BARRE – Yes, yes, 1,534 times yes!
A school board that has been waiting to exhale since its initial budget request was defeated back in March was breathing easier Wednesday night after dodging what could have been yet another gut punch delivered by voters in Barre and Barre Town.
Retooled and significantly reduced, the $49.95 million school spending plan passed by a combined vote of, 1,534-1,193, on a day when most of the 2,632 ballots cast and counted – 949 in Barre and 1,683 in Barre Town arrived before the polls opened in both communities at 7 a.m.
Sure it took three tries – one in March, one in May and one on the sizzling summer day that snapped the School Board’s losing streak and averted the need for a fourth fiscal year-ending vote that, one way or the other, would have been the last.
Instead of scrambling to respond to a third straight budget defeat when they meet tonight, board members can mercifully move on, according to School Director Sarah Pregent, who welcomed the favorable results that were reported in chunks – one encouraging and the other even more so.
The good news came first as poll workers in Barre quickly completed completed their hand count of ballots cast Wednesday first – staking the budget
Staking the budget and the board to a 178-vote cushion pending the results from Barre Town where voters had narrowly defeated both earlier school spending plans, which passed by smaller margins in the city.
From Pregent’s perspective the better news was that trend ended Wednesday when city and town voters found themselves on the same page with respect to a budget that sparked social media finger-pointing and dueling signs heading into the special election.
After single-handed failing the budget twice, Barre Town voters passed it by 163 votes, 923-760. It passed in Barre, 611-433 and in the two-town district by a combined vote of 1,534-1,193.
By Barre standards it was a 341-vote landslide and Pregent who was on hand at the BOR ice arena when City Clerk Carol Dawes announced Barre’s results about 30 minutes after the polls closed, scooted up to Barre Town Middle and Elementary School hoping the cushion would hold.
It did and Pregent’s unvarnished reaction after Town Clerk Tina Lunt announced the town results revealed the relief she was feeling.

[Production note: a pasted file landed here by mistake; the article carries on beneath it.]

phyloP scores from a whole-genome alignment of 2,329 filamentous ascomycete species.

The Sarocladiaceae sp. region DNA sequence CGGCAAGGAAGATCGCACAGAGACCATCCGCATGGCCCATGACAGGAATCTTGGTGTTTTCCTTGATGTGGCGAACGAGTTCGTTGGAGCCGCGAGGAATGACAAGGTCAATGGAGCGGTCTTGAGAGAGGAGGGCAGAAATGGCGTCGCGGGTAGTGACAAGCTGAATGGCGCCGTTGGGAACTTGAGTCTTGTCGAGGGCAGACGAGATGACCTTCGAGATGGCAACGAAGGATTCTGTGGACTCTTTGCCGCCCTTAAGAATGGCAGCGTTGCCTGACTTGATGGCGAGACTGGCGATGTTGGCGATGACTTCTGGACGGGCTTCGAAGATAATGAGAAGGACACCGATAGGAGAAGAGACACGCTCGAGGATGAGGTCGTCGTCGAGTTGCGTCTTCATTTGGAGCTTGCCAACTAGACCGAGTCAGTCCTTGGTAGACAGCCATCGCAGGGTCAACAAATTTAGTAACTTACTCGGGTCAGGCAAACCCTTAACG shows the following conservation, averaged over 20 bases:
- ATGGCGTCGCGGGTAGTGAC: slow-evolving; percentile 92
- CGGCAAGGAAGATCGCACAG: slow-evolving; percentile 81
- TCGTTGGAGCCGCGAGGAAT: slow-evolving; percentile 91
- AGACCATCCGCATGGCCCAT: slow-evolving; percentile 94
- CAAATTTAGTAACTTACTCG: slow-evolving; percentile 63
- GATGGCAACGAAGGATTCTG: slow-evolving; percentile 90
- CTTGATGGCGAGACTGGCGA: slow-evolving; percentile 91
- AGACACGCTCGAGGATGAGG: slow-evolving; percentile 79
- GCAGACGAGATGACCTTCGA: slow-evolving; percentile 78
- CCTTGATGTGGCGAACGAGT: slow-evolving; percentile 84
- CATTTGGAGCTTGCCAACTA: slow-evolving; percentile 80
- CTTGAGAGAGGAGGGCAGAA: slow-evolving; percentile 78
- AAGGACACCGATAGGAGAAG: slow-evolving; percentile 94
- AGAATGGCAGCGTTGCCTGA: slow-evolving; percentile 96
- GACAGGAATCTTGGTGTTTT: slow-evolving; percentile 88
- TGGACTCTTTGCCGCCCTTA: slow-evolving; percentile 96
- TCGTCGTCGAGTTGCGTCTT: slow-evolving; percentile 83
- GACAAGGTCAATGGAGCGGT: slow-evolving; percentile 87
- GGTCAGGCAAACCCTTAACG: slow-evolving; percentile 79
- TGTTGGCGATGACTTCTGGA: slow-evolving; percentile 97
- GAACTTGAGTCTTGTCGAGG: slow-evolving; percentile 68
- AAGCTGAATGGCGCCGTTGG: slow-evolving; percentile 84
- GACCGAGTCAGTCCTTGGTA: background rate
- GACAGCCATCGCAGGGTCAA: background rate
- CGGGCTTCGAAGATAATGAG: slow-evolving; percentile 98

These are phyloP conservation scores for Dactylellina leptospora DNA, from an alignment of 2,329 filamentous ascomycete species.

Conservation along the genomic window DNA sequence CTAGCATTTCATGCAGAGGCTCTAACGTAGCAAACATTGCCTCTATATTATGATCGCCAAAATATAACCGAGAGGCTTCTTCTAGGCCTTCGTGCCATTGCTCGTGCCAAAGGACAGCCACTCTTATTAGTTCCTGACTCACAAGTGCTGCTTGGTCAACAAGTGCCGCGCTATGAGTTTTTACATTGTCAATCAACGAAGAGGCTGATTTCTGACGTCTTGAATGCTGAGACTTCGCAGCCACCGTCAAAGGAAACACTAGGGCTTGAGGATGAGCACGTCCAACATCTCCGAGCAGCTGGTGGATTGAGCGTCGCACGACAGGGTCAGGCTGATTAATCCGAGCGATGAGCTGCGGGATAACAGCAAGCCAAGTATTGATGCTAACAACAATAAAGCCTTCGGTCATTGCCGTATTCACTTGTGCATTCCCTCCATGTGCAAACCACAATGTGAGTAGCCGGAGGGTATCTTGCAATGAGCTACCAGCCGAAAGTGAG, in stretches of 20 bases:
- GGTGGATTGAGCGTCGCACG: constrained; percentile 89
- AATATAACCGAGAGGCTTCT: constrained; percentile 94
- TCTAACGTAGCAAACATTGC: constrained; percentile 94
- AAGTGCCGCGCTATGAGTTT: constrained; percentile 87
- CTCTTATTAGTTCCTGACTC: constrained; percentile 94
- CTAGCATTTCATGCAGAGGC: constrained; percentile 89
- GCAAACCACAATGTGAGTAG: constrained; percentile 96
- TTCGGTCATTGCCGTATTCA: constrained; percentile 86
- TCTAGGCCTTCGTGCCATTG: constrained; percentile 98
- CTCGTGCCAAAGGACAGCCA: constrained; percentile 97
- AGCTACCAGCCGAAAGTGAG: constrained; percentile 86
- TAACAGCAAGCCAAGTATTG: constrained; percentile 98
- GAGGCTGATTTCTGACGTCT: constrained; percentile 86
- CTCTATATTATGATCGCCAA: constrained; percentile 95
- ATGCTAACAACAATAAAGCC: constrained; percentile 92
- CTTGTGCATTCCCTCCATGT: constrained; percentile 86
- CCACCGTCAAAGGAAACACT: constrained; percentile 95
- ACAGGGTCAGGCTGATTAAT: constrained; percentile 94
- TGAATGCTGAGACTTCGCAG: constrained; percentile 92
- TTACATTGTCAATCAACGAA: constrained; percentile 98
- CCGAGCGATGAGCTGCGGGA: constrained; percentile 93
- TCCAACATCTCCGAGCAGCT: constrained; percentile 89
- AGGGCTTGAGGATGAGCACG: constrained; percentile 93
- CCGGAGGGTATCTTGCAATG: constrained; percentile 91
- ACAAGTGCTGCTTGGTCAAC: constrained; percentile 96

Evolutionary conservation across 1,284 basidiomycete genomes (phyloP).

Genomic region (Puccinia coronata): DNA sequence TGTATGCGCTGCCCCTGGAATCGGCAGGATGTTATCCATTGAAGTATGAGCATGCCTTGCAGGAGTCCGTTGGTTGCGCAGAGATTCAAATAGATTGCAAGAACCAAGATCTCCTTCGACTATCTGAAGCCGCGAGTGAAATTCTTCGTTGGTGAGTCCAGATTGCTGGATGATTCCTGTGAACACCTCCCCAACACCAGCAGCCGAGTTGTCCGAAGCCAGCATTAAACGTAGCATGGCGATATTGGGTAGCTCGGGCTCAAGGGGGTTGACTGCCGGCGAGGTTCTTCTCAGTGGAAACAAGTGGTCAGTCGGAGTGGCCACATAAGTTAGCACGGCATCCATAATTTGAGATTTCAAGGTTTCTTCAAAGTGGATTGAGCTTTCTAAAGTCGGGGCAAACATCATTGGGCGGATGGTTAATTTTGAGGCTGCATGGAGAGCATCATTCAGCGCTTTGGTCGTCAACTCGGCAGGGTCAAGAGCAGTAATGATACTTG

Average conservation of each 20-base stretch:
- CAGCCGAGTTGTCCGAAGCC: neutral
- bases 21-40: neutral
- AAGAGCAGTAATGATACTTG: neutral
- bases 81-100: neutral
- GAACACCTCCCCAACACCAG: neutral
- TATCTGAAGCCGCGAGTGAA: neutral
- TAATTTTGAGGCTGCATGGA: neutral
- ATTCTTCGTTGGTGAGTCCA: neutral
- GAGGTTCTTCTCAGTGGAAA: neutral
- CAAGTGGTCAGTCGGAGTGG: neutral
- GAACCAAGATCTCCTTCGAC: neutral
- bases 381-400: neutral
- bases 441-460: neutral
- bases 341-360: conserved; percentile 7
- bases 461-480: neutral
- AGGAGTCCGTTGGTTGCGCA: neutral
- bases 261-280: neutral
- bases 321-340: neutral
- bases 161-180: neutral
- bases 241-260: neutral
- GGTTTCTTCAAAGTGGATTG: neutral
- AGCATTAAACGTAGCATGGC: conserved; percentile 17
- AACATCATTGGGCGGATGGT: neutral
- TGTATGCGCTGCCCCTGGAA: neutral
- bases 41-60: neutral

“The school budget passes,” Lunt said.
“Yes!,” Pregent exclaimed. “Oh my God!”
Pregent, who serves as chairwoman of the board’s finance committee was standing in for Board Chairwoman Sonya Spaulding who was out of state on Wednesday.
Pregent, who would have settled for another split decision provided the budget passed, said the fact that it enjoyed the support of voters in both communities was a tribute to the fiscally responsible proposal that was crafted in the wake of the last budget defeat.
“I’m very encouraged that we passed in both the city and the town separately, as well as combined,” she said. “I think it shows that we’ve done our work and the townspeople and the city folk are listening and hopefully it will be a great year.”
The alternative would have been beyond frustrating and disheartening for a board Pregent said would have had to try one more time to get a budget passed before the fiscal year ends on June 30 or risk being forced to spend 87% of the district’s last passed budget.
The last approved budget for the Barre Unified Union School district was roughly $48.5 million and 87% of that budget would be about $42.2 million. That’s roughly 7.75 million less than the $49.5 million budget that failed by 361 votes on Wednesday.
Given the close nature of the previous two votes the latest version of the budget drew predictably mixed reviews from voters who cast ballots at Barre Town Middle and Elementary School and at the BOR ice arena in Barre.
One voter drove through the BOR only to learn he needed to head up to the school in Barre Town in order to vote against a budget that, in his view, was excessive.
“It’s a pretty tough pill to swallow,” he said of the budget’s bottom line. “It’s a big number.”
While Brian Tuttle had to hold his “no” vote until he got to Barre Town the young woman driving the car in front of him was a “no” voter in Barre and when asked why, an older like-minded gentleman in the passenger seat answered for her.
“They need to live within their means,” he said.
Spaulding’s father, Charles Martin, was among those who voted “yes” in Barre on Wednesday.
“I’m a strong supporter of education,” he said expressing his personal hope the budget would pass and the School Board would get a breather.
“It’s a thankless job,” he said.
Martin and Barre resident Russell Belding supported the budget all three times, but Alisa Lussier, who works at the school in Barre, was a first-time participant.
“I voted ‘yes,’” she said while driving off.
So did Sandra Cameron.
Cameron, who lives in Barre Town and voted at the school there Wednesday afternoon, said she wasn’t swayed by cuts that dropped the budget’s bottom line from $50.4 million to $49.95 million.
“I wish they were actually increasing the budget,” she said. “We don’t spend enough on our kids.”
A retired town resident who voted moments before Cameron offered a different perspective.
“I voted no,” she said, blaming lingering uncertainty about everything from the pandemic to pensions for her questions about school spending in a district she attended as a child, and once worked as a substitute teacher.
“I support education, but I really think we need to take a step back,” she said, declining to provide her name for fear of retribution, while posing a parting question that was finally answered on Wednesday.
“Do we really need this amount?” she asked.
In the estimation of a majority of voters who participated in Wednesday’s special election the answer to that question was “yes.”